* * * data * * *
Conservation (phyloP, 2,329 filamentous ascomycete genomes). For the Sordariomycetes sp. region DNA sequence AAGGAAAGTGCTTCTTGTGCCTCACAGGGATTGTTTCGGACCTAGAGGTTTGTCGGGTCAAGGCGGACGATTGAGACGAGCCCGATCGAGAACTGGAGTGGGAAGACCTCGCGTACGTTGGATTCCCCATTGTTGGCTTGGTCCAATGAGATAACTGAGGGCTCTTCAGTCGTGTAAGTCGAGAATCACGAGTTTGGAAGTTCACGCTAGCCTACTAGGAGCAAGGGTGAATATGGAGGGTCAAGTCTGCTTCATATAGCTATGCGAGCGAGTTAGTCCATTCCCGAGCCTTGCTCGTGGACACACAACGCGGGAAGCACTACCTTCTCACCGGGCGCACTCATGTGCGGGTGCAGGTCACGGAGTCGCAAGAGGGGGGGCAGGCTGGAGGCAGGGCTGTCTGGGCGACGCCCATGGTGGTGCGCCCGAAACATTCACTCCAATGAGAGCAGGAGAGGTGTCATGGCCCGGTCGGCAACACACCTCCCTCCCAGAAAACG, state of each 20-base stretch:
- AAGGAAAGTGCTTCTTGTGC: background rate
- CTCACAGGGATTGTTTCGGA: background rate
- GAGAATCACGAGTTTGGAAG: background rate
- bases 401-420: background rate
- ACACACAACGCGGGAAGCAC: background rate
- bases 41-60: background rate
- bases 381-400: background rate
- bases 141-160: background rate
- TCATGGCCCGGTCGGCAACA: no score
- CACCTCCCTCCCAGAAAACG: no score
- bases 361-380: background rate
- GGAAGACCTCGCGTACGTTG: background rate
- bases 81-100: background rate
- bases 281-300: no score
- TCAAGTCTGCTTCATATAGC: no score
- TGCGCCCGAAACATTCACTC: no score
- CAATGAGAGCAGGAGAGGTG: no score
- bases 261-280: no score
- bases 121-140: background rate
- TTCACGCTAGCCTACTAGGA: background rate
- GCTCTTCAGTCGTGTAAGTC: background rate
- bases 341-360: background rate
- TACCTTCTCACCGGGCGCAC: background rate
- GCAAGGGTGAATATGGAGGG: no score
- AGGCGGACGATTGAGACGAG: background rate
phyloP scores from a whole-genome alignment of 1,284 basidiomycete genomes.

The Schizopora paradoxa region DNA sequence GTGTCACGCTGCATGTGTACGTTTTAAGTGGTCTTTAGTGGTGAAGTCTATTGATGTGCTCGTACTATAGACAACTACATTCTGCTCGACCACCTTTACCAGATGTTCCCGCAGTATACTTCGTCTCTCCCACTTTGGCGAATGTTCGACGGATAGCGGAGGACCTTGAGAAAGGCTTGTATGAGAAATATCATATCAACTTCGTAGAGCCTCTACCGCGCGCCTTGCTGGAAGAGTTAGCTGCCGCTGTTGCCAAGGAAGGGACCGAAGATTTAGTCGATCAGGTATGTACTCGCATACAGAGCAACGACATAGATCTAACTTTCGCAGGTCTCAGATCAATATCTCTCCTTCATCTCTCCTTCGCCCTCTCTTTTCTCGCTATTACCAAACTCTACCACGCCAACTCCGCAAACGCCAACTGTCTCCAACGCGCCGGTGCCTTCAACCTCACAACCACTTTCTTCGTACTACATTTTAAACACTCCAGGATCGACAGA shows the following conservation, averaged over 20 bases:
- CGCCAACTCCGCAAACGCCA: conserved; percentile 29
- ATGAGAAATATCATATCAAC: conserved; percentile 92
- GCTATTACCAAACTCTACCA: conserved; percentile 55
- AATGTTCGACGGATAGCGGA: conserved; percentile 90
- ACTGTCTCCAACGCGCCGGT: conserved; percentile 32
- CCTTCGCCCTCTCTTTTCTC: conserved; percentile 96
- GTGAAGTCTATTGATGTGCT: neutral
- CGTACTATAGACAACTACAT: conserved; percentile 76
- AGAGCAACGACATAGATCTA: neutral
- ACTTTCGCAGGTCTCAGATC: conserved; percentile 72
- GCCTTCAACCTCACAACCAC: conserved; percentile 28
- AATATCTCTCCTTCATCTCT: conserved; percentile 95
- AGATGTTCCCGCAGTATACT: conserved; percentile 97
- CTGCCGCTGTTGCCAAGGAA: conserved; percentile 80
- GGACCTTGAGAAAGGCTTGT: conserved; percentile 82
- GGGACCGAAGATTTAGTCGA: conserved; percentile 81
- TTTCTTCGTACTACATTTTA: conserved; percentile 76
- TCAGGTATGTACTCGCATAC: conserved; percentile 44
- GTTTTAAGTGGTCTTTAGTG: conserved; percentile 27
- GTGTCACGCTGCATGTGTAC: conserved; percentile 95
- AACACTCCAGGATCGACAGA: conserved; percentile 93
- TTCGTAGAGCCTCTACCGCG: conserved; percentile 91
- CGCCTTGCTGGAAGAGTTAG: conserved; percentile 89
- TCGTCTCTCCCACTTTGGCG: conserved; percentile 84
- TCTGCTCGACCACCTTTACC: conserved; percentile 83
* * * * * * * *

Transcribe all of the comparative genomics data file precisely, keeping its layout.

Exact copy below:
Conservation (phyloP, 2,329 filamentous ascomycete genomes). For the Sordariomycetes sp. region DNA sequence AAGGAAAGTGCTTCTTGTGCCTCACAGGGATTGTTTCGGACCTAGAGGTTTGTCGGGTCAAGGCGGACGATTGAGACGAGCCCGATCGAGAACTGGAGTGGGAAGACCTCGCGTACGTTGGATTCCCCATTGTTGGCTTGGTCCAATGAGATAACTGAGGGCTCTTCAGTCGTGTAAGTCGAGAATCACGAGTTTGGAAGTTCACGCTAGCCTACTAGGAGCAAGGGTGAATATGGAGGGTCAAGTCTGCTTCATATAGCTATGCGAGCGAGTTAGTCCATTCCCGAGCCTTGCTCGTGGACACACAACGCGGGAAGCACTACCTTCTCACCGGGCGCACTCATGTGCGGGTGCAGGTCACGGAGTCGCAAGAGGGGGGGCAGGCTGGAGGCAGGGCTGTCTGGGCGACGCCCATGGTGGTGCGCCCGAAACATTCACTCCAATGAGAGCAGGAGAGGTGTCATGGCCCGGTCGGCAACACACCTCCCTCCCAGAAAACG, state of each 20-base stretch:
- AAGGAAAGTGCTTCTTGTGC: background rate
- CTCACAGGGATTGTTTCGGA: background rate
- GAGAATCACGAGTTTGGAAG: background rate
- bases 401-420: background rate
- ACACACAACGCGGGAAGCAC: background rate
- bases 41-60: background rate
- bases 381-400: background rate
- bases 141-160: background rate
- TCATGGCCCGGTCGGCAACA: no score
- CACCTCCCTCCCAGAAAACG: no score
- bases 361-380: background rate
- GGAAGACCTCGCGTACGTTG: background rate
- bases 81-100: background rate
- bases 281-300: no score
- TCAAGTCTGCTTCATATAGC: no score
- TGCGCCCGAAACATTCACTC: no score
- CAATGAGAGCAGGAGAGGTG: no score
- bases 261-280: no score
- bases 121-140: background rate
- TTCACGCTAGCCTACTAGGA: background rate
- GCTCTTCAGTCGTGTAAGTC: background rate
- bases 341-360: background rate
- TACCTTCTCACCGGGCGCAC: background rate
- GCAAGGGTGAATATGGAGGG: no score
- AGGCGGACGATTGAGACGAG: background rate
phyloP scores from a whole-genome alignment of 1,284 basidiomycete genomes.

The Schizopora paradoxa region DNA sequence GTGTCACGCTGCATGTGTACGTTTTAAGTGGTCTTTAGTGGTGAAGTCTATTGATGTGCTCGTACTATAGACAACTACATTCTGCTCGACCACCTTTACCAGATGTTCCCGCAGTATACTTCGTCTCTCCCACTTTGGCGAATGTTCGACGGATAGCGGAGGACCTTGAGAAAGGCTTGTATGAGAAATATCATATCAACTTCGTAGAGCCTCTACCGCGCGCCTTGCTGGAAGAGTTAGCTGCCGCTGTTGCCAAGGAAGGGACCGAAGATTTAGTCGATCAGGTATGTACTCGCATACAGAGCAACGACATAGATCTAACTTTCGCAGGTCTCAGATCAATATCTCTCCTTCATCTCTCCTTCGCCCTCTCTTTTCTCGCTATTACCAAACTCTACCACGCCAACTCCGCAAACGCCAACTGTCTCCAACGCGCCGGTGCCTTCAACCTCACAACCACTTTCTTCGTACTACATTTTAAACACTCCAGGATCGACAGA shows the following conservation, averaged over 20 bases:
- CGCCAACTCCGCAAACGCCA: conserved; percentile 29
- ATGAGAAATATCATATCAAC: conserved; percentile 92
- GCTATTACCAAACTCTACCA: conserved; percentile 55
- AATGTTCGACGGATAGCGGA: conserved; percentile 90
- ACTGTCTCCAACGCGCCGGT: conserved; percentile 32
- CCTTCGCCCTCTCTTTTCTC: conserved; percentile 96
- GTGAAGTCTATTGATGTGCT: neutral
- CGTACTATAGACAACTACAT: conserved; percentile 76
- AGAGCAACGACATAGATCTA: neutral
- ACTTTCGCAGGTCTCAGATC: conserved; percentile 72
- GCCTTCAACCTCACAACCAC: conserved; percentile 28
- AATATCTCTCCTTCATCTCT: conserved; percentile 95
- AGATGTTCCCGCAGTATACT: conserved; percentile 97
- CTGCCGCTGTTGCCAAGGAA: conserved; percentile 80
- GGACCTTGAGAAAGGCTTGT: conserved; percentile 82
- GGGACCGAAGATTTAGTCGA: conserved; percentile 81
- TTTCTTCGTACTACATTTTA: conserved; percentile 76
- TCAGGTATGTACTCGCATAC: conserved; percentile 44
- GTTTTAAGTGGTCTTTAGTG: conserved; percentile 27
- GTGTCACGCTGCATGTGTAC: conserved; percentile 95
- AACACTCCAGGATCGACAGA: conserved; percentile 93
- TTCGTAGAGCCTCTACCGCG: conserved; percentile 91
- CGCCTTGCTGGAAGAGTTAG: conserved; percentile 89
- TCGTCTCTCCCACTTTGGCG: conserved; percentile 84
- TCTGCTCGACCACCTTTACC: conserved; percentile 83